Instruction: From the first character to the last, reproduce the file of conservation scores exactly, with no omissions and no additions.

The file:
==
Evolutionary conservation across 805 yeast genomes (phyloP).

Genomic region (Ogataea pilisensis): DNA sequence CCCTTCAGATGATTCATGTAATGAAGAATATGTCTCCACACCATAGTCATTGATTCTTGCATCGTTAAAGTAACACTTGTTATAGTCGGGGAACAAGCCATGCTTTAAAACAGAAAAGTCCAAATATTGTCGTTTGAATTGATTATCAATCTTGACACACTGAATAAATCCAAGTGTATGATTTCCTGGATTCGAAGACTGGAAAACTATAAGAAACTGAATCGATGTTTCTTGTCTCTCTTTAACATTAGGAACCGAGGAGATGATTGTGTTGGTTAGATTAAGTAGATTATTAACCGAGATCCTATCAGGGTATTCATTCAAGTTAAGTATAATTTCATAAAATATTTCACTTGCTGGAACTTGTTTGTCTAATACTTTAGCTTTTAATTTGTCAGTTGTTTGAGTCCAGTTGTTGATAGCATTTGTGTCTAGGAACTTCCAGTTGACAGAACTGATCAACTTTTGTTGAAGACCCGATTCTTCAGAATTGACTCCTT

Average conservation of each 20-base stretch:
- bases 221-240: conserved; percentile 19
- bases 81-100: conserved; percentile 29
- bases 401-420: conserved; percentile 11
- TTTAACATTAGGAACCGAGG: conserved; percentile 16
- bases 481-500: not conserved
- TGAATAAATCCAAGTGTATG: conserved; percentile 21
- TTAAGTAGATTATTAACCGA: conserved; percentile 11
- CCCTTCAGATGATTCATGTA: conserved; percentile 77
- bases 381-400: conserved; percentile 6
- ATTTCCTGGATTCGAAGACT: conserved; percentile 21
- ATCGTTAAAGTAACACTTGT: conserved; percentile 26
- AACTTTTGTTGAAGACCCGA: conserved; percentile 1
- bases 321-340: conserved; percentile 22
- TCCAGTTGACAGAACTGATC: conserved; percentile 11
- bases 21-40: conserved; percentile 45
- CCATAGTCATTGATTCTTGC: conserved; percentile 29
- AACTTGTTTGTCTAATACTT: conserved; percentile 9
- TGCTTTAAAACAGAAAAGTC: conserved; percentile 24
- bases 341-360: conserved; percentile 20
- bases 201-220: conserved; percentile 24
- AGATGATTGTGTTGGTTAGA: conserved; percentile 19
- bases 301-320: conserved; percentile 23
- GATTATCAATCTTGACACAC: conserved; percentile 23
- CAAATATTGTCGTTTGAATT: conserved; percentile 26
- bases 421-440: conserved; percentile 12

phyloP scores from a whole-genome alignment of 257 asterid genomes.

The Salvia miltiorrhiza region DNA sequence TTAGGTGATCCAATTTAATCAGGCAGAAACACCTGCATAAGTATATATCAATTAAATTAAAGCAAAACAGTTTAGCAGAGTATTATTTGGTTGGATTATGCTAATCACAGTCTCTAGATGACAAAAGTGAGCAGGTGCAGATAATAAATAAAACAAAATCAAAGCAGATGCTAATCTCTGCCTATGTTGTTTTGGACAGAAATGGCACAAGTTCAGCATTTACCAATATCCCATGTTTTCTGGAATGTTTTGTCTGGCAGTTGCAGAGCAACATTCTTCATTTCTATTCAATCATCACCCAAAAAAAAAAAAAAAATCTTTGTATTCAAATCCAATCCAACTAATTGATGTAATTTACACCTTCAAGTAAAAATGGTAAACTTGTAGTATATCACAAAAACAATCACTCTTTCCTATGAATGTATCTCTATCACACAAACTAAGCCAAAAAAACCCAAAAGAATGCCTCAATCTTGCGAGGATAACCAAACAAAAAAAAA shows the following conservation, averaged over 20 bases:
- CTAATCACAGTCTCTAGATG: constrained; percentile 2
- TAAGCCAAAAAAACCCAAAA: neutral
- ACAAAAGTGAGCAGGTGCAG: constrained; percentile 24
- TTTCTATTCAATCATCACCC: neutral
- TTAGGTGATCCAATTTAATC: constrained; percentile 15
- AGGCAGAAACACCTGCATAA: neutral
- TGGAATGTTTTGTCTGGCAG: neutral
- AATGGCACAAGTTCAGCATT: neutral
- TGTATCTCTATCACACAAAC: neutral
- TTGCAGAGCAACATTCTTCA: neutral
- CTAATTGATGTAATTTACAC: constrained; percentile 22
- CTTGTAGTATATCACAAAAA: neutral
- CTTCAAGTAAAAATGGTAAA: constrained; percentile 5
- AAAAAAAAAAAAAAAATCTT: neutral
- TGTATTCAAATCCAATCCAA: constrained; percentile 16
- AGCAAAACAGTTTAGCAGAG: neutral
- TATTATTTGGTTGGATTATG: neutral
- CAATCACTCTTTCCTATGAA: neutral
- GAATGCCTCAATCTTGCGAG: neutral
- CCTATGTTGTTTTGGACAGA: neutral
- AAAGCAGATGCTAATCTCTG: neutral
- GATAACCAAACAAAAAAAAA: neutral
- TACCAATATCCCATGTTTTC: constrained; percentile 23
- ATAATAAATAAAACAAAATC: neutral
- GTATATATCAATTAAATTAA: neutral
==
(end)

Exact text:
Evolutionary conservation across 805 yeast genomes (phyloP).

Genomic region (Ogataea pilisensis): DNA sequence CCCTTCAGATGATTCATGTAATGAAGAATATGTCTCCACACCATAGTCATTGATTCTTGCATCGTTAAAGTAACACTTGTTATAGTCGGGGAACAAGCCATGCTTTAAAACAGAAAAGTCCAAATATTGTCGTTTGAATTGATTATCAATCTTGACACACTGAATAAATCCAAGTGTATGATTTCCTGGATTCGAAGACTGGAAAACTATAAGAAACTGAATCGATGTTTCTTGTCTCTCTTTAACATTAGGAACCGAGGAGATGATTGTGTTGGTTAGATTAAGTAGATTATTAACCGAGATCCTATCAGGGTATTCATTCAAGTTAAGTATAATTTCATAAAATATTTCACTTGCTGGAACTTGTTTGTCTAATACTTTAGCTTTTAATTTGTCAGTTGTTTGAGTCCAGTTGTTGATAGCATTTGTGTCTAGGAACTTCCAGTTGACAGAACTGATCAACTTTTGTTGAAGACCCGATTCTTCAGAATTGACTCCTT

Average conservation of each 20-base stretch:
- bases 221-240: conserved; percentile 19
- bases 81-100: conserved; percentile 29
- bases 401-420: conserved; percentile 11
- TTTAACATTAGGAACCGAGG: conserved; percentile 16
- bases 481-500: not conserved
- TGAATAAATCCAAGTGTATG: conserved; percentile 21
- TTAAGTAGATTATTAACCGA: conserved; percentile 11
- CCCTTCAGATGATTCATGTA: conserved; percentile 77
- bases 381-400: conserved; percentile 6
- ATTTCCTGGATTCGAAGACT: conserved; percentile 21
- ATCGTTAAAGTAACACTTGT: conserved; percentile 26
- AACTTTTGTTGAAGACCCGA: conserved; percentile 1
- bases 321-340: conserved; percentile 22
- TCCAGTTGACAGAACTGATC: conserved; percentile 11
- bases 21-40: conserved; percentile 45
- CCATAGTCATTGATTCTTGC: conserved; percentile 29
- AACTTGTTTGTCTAATACTT: conserved; percentile 9
- TGCTTTAAAACAGAAAAGTC: conserved; percentile 24
- bases 341-360: conserved; percentile 20
- bases 201-220: conserved; percentile 24
- AGATGATTGTGTTGGTTAGA: conserved; percentile 19
- bases 301-320: conserved; percentile 23
- GATTATCAATCTTGACACAC: conserved; percentile 23
- CAAATATTGTCGTTTGAATT: conserved; percentile 26
- bases 421-440: conserved; percentile 12

phyloP scores from a whole-genome alignment of 257 asterid genomes.

The Salvia miltiorrhiza region DNA sequence TTAGGTGATCCAATTTAATCAGGCAGAAACACCTGCATAAGTATATATCAATTAAATTAAAGCAAAACAGTTTAGCAGAGTATTATTTGGTTGGATTATGCTAATCACAGTCTCTAGATGACAAAAGTGAGCAGGTGCAGATAATAAATAAAACAAAATCAAAGCAGATGCTAATCTCTGCCTATGTTGTTTTGGACAGAAATGGCACAAGTTCAGCATTTACCAATATCCCATGTTTTCTGGAATGTTTTGTCTGGCAGTTGCAGAGCAACATTCTTCATTTCTATTCAATCATCACCCAAAAAAAAAAAAAAAATCTTTGTATTCAAATCCAATCCAACTAATTGATGTAATTTACACCTTCAAGTAAAAATGGTAAACTTGTAGTATATCACAAAAACAATCACTCTTTCCTATGAATGTATCTCTATCACACAAACTAAGCCAAAAAAACCCAAAAGAATGCCTCAATCTTGCGAGGATAACCAAACAAAAAAAAA shows the following conservation, averaged over 20 bases:
- CTAATCACAGTCTCTAGATG: constrained; percentile 2
- TAAGCCAAAAAAACCCAAAA: neutral
- ACAAAAGTGAGCAGGTGCAG: constrained; percentile 24
- TTTCTATTCAATCATCACCC: neutral
- TTAGGTGATCCAATTTAATC: constrained; percentile 15
- AGGCAGAAACACCTGCATAA: neutral
- TGGAATGTTTTGTCTGGCAG: neutral
- AATGGCACAAGTTCAGCATT: neutral
- TGTATCTCTATCACACAAAC: neutral
- TTGCAGAGCAACATTCTTCA: neutral
- CTAATTGATGTAATTTACAC: constrained; percentile 22
- CTTGTAGTATATCACAAAAA: neutral
- CTTCAAGTAAAAATGGTAAA: constrained; percentile 5
- AAAAAAAAAAAAAAAATCTT: neutral
- TGTATTCAAATCCAATCCAA: constrained; percentile 16
- AGCAAAACAGTTTAGCAGAG: neutral
- TATTATTTGGTTGGATTATG: neutral
- CAATCACTCTTTCCTATGAA: neutral
- GAATGCCTCAATCTTGCGAG: neutral
- CCTATGTTGTTTTGGACAGA: neutral
- AAAGCAGATGCTAATCTCTG: neutral
- GATAACCAAACAAAAAAAAA: neutral
- TACCAATATCCCATGTTTTC: constrained; percentile 23
- ATAATAAATAAAACAAAATC: neutral
- GTATATATCAATTAAATTAA: neutral